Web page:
It is never a good idea to allow a search engine to index your wp-admin login screen, because that can provide a direct link to your login screen when somebody is simply searching for your site. To stop this from happening you can put the following line within your robots.txt file:
Set proper file permissions
Permissions can often be a large issue, and oftentimes they are set incorrectly which, in turn, can lead to security concerns. If a directory is set to 777, that means anybody in the world is able to read, write, and execute any file within that directory. The proper and safest permissions for most environments are going to be 755 for directories and 644 for files, so anonymous users don’t have the control required to make changes to your site. You can view a full breakdown of the numeric value permission system.
Even if your hosting company is providing backups of your site, make sure you create your own backups on a regular schedule as well as before making major changes. Sometimes a site will be compromised but will lay dormant in an attempt to outlive the available backups (I’ve personally seen malware lay dormant for over two years). In that scenario it is good to have backups from when you know when your site was fine and not have to rely on the time frame of your hosting company’s backup policy.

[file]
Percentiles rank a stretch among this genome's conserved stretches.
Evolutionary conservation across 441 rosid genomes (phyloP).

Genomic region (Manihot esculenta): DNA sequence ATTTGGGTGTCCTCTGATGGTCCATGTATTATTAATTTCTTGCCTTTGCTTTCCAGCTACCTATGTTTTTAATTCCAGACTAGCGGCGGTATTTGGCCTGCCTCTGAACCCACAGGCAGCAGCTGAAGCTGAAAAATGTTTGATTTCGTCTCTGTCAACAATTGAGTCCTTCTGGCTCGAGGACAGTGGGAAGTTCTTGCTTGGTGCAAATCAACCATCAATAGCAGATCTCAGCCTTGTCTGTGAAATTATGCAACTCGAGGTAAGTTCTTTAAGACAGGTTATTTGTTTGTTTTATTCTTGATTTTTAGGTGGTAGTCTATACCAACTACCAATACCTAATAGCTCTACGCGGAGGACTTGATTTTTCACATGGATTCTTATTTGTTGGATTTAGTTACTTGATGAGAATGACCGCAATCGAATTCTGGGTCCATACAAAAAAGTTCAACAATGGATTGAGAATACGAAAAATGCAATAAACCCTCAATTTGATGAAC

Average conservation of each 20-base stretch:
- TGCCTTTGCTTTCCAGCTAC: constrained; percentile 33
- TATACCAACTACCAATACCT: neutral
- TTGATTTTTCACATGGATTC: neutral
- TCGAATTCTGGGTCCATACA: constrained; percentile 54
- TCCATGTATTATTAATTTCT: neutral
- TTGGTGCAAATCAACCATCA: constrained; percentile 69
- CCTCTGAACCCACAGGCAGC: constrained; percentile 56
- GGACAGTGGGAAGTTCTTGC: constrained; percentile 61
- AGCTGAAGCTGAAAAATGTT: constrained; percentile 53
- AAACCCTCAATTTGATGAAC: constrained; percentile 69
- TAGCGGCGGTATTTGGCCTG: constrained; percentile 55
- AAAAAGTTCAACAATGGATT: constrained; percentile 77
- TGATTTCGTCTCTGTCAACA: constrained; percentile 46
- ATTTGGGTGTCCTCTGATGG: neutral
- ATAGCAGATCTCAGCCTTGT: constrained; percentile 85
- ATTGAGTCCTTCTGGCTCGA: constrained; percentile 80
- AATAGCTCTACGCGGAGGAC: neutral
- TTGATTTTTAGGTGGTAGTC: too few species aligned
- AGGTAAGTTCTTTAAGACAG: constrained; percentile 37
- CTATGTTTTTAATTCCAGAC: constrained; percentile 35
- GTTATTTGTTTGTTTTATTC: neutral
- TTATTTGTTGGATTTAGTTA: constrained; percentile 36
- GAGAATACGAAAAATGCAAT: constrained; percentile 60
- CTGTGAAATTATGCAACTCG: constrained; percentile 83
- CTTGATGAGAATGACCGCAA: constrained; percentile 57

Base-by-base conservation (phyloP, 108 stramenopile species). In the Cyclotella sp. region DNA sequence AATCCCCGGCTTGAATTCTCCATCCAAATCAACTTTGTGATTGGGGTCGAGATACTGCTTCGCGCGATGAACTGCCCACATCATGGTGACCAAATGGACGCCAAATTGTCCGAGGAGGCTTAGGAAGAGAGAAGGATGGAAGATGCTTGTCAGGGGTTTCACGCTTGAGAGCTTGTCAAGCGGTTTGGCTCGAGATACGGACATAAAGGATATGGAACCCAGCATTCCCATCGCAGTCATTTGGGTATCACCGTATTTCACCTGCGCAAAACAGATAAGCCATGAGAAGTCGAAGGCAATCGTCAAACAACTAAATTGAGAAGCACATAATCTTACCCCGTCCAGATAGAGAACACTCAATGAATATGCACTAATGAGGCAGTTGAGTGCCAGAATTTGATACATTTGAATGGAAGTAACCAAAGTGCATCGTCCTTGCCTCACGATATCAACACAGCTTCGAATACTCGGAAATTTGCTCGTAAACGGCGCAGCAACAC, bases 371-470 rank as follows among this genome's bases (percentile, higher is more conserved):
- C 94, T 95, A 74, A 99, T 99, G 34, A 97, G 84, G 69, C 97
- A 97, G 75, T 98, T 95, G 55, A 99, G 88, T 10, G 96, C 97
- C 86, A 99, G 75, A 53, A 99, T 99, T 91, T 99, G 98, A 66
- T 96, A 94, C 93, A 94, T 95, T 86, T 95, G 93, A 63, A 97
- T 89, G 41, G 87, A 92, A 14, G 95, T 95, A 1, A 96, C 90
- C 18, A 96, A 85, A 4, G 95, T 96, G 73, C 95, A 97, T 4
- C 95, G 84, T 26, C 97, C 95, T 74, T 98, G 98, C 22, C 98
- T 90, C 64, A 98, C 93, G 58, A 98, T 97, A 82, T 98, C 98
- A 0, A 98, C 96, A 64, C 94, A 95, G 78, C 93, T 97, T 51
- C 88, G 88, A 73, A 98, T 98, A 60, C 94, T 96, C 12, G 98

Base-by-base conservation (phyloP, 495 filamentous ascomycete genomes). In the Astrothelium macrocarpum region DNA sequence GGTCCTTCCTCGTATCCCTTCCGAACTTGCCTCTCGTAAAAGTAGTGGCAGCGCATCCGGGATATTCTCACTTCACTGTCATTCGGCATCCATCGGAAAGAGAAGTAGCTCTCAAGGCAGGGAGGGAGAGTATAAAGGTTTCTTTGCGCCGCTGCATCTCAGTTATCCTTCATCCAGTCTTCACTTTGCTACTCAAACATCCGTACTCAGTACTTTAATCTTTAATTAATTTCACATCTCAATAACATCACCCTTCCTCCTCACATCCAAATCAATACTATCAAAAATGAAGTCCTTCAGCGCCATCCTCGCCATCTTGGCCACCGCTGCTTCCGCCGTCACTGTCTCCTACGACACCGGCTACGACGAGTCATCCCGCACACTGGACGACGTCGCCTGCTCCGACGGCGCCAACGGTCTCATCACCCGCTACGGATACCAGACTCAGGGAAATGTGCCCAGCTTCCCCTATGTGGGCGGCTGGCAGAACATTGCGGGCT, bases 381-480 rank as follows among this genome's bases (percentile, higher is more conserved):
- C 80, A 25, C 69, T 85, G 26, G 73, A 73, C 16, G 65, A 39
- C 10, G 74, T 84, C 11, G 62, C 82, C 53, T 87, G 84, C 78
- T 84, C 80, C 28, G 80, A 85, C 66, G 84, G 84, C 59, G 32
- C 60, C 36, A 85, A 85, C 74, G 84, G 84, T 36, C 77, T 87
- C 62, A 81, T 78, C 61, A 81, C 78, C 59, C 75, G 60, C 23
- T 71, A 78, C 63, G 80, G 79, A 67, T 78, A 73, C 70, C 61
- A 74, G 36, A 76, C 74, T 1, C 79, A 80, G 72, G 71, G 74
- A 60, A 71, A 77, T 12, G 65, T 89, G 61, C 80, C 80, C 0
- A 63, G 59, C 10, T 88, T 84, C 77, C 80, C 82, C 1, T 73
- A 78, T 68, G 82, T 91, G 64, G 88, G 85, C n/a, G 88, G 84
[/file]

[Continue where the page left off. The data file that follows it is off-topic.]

Virus scan your computer often
Another one of the largest entry points is actually your personal computer. If your computer has a virus that logs your passwords somebody can gain access to the FTP account you’ve been using for your uploads/backups, or corrupt your site files on your local computer so you end up uploading pre-infected files that can grant them access to your site. No matter what length you go through for securing your WordPress blog, if the computer you use to work on your blog is infected the hacker may gain access to your site.
Unfortunately, there will always be people out there trying to hack into websites, but the more steps you take to secure your own computer and website, the less likely you will be forced to deal with it.
You will also need to move your images manually or as a batch via SFTP if you feel comfortable with that technology. If you'd like to further assistance moving forward, check out what Nexcess offers for managed WordPress hosting.